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  • Konrad Werner: Mild sexual tension


Konrad Werner: Mild sexual tension

Konrad has worked out why this election feels all wrong – the parties are trying to keep bad coalitions going. Here's some amateur relationship counselling.

It’s always the same. Every four years, the Christian Democrats and the Free Democrats have to explain to us why they’re still together, even though they don’t really love each other anymore, and don’t even really get on that well. During the election campaign, interviews with the party leaders are like watching relationship counselling, where a weary and embittered couple have been given the task of listing all the things they like about the other.

There’s much talk about what they “owe” each other. FDP leader Philipp Rösler told Der Spiegel last month, “In my party’s difficult times, I could always rely on Angela Merkel and Horst Seehofer. I will never forget that personally.” Anything else to say about the loves of his political life? “I always found the tone within the government coalition to be very pleasant.” Jesus guys, get a room.

But on one issue after another, the CDU and the FDP don’t actually agree. The FDP would like to get rid of the “Solidarity” payment – the extra tax to help support the former East Germany, while the CDU wants to stick to the original plan of allowing it to lapse in 2019. The CDU – spurred on by their Bavarian Catholic sister party the CSU – introduced the Betreuungsgeld (allowance for not sending your children to kindergarten), but the FDP only accepted it as a compromise in the “coalition contract”, in other words, they accepted it so they could have some power. The ever-cautious CDU (like the SPD) wants to introduce a rent cap to prevent tenant exploitation and a property bubble, the FDP opposes the idea, and wants to reduce taxes to make it easier for real estate companies to invest in the market and construction companies to build. Despite the NSA revelations, the CDU is not interested in changing the current data protection laws – they think security concerns are more important – while the FDP wants to stop all mass data storage by the authorities. Even on the CDU’s plan to subsidize renewables as part of Germany’s big “energy transition” from nuclear power, the FDP sees itself as what Rösler calls a “corrective,” often impeding the efforts of CDU Environment Minister Peter Altmaier to get that particular fucker on the road.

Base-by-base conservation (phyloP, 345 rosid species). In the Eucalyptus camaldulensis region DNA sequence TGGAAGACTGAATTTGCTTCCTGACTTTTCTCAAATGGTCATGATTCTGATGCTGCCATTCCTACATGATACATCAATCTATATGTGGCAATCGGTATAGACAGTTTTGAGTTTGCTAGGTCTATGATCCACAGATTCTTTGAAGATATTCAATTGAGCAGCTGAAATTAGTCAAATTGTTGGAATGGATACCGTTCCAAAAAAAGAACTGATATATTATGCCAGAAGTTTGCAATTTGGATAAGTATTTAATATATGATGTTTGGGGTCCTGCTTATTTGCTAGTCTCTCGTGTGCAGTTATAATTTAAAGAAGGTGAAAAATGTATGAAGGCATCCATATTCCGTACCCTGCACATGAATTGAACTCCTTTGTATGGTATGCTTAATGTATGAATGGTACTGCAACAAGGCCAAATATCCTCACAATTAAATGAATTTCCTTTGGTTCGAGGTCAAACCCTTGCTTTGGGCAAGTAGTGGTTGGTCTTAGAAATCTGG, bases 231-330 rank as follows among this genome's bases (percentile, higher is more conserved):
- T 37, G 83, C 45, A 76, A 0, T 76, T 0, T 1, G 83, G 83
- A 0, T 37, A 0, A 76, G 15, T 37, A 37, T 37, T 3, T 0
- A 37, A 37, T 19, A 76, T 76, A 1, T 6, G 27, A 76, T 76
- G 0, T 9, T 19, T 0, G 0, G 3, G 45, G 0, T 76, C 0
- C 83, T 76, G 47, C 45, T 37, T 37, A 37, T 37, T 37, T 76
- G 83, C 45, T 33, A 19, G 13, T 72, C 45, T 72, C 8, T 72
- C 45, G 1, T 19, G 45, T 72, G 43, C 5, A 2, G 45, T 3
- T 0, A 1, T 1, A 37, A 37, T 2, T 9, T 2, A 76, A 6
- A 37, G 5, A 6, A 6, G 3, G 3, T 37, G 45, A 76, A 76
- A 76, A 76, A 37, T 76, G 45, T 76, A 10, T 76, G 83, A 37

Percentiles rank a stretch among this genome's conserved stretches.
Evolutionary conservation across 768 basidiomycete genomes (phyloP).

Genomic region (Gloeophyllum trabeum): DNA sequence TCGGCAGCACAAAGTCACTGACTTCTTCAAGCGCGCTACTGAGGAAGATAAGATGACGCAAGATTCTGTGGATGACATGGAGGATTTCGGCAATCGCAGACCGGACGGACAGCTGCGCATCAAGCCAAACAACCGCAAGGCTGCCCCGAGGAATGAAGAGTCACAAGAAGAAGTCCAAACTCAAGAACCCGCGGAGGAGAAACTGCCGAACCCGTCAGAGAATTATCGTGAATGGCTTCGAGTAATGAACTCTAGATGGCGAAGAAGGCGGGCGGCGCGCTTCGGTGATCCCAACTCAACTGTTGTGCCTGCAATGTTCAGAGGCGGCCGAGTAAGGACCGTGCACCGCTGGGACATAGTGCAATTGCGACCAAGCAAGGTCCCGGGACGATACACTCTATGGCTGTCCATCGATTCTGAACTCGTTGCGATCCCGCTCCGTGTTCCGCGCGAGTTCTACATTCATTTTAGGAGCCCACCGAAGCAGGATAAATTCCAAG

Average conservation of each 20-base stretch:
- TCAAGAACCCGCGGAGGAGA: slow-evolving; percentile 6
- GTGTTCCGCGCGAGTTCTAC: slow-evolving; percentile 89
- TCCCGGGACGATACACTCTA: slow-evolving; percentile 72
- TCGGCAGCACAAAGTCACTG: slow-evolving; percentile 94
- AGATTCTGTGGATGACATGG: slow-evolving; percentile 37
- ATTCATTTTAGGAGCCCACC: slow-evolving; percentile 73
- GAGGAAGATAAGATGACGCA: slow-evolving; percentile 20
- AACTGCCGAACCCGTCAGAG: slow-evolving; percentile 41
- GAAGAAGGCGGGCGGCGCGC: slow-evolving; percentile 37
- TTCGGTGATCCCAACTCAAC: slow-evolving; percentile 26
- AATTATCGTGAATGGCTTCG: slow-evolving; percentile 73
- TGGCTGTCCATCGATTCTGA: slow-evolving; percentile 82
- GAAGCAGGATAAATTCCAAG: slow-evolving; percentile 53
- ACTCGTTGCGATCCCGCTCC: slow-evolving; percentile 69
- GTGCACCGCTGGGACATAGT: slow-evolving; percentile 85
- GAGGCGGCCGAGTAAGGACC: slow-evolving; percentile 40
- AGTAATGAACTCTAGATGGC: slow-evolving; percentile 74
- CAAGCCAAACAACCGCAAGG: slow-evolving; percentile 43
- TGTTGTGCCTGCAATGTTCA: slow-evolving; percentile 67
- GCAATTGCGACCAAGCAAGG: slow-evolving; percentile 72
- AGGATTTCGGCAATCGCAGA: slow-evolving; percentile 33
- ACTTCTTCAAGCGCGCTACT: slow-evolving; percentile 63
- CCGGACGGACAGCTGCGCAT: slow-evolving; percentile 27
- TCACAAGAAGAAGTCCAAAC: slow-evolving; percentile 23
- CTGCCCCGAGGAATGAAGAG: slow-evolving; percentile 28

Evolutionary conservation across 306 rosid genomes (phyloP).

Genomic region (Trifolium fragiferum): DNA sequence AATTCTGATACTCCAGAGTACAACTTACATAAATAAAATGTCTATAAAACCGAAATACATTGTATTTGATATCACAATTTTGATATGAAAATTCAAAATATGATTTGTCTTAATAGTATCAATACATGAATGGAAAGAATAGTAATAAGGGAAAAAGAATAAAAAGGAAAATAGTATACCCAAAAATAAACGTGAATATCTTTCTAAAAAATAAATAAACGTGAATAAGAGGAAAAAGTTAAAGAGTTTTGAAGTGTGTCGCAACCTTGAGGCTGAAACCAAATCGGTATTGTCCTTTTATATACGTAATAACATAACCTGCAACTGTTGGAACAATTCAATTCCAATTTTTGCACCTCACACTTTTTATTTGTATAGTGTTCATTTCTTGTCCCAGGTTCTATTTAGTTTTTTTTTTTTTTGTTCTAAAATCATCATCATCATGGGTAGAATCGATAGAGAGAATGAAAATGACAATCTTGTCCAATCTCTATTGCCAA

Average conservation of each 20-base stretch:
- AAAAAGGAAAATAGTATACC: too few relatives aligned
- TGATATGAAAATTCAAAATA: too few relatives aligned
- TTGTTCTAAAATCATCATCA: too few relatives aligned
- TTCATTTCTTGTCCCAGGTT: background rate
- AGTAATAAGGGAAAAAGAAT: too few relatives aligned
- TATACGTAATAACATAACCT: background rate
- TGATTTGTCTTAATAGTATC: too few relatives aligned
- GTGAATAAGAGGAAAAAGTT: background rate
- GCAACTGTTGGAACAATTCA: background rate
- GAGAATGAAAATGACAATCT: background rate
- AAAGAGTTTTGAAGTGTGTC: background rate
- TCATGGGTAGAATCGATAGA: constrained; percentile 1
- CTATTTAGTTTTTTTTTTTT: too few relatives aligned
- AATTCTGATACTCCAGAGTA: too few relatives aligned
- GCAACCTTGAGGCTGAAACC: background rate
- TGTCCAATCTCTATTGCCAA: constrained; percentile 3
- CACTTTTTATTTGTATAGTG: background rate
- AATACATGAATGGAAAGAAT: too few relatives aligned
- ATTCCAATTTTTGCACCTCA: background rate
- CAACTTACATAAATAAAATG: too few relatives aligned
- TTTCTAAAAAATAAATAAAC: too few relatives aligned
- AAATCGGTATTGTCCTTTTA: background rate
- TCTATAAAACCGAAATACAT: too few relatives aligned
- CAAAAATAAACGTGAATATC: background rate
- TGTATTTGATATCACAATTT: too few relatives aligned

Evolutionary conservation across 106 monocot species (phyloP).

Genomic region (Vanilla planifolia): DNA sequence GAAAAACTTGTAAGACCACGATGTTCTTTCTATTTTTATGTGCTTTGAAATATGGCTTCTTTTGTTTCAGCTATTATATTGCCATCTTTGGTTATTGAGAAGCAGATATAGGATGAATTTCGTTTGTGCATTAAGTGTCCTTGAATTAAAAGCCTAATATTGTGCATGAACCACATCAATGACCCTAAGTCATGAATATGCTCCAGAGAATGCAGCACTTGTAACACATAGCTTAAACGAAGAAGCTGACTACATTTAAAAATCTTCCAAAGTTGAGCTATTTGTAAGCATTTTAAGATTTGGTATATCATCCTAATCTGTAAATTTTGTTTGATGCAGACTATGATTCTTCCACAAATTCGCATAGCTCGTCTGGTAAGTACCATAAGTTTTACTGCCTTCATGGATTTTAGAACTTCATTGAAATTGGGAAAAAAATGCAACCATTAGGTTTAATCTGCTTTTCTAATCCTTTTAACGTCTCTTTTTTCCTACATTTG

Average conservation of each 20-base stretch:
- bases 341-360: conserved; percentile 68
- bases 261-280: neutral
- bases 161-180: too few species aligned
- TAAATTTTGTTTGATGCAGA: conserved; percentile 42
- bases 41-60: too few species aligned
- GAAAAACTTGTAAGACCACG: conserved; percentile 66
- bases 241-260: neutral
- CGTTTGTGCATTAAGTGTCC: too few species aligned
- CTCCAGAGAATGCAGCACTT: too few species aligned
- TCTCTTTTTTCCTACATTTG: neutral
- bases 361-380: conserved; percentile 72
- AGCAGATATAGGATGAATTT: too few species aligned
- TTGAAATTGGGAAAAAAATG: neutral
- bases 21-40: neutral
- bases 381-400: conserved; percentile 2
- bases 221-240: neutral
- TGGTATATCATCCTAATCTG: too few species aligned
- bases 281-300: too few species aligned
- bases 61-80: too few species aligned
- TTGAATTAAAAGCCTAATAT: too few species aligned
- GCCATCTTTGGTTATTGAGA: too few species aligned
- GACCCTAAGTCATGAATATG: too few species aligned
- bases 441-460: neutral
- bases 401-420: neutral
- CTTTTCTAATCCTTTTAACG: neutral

The only thing keeping this loveless marriage of power together is the fact that Merkel and the SPD’s Peer Steinbrück keep denying all the tension between them. The pheromones were in the air at last week’s TV debate. They had a four-year fling from 2005 to 2009, when Steinbrück was Merkel’s finance minister, and you could tell, in Steini’s gallant refusal to attack Merkel with any righteous outrage. The insults that Steinbrück has been flinging at his old boss on the campaign trail make it really obvious. It’s like when you’re 11 and you don’t know to how to express your love to the girl you fancy, so you kick her under the desk to attract her attention.

Merkel and Steinbrück are the same type of politician – pragmatic, safe, power-obsessed – and their instincts are rooted in the Federal Republic’s vast middle class sensibility – they represent the reactionary caution that makes Germany tick. They’re mild. They are mildness. The CDU are mildly Christian, while the SPD are mildly socialist, but they believe the same thing – that governing is the job of a professional government, that the state has a responsibility to its people. The more drastic ideas of the other parties – the libertarianism of the FDP, the environmentalism of the Greens, and the more proper socialism of Die Linke – are all okay, but they only work if they’re bland as a curry in a German Indian restaurant.

In fact, as those other parties have grown more confident (except the FDP, who are becoming increasingly aware that Merkel doesn’t really love them) in the past decades, the CDU and the SPD have grown together, circling their wagons around their greying voters. And for now, that’s how Germans like it. Even if Merkel’s “preferred” coalition of the CDU and the FDP does prevail on September 22, the SPD’s control of the Bundesrat means that, in fact, Germany will still be governed by an informal “grand” coalition. Well, mildly grand anyway.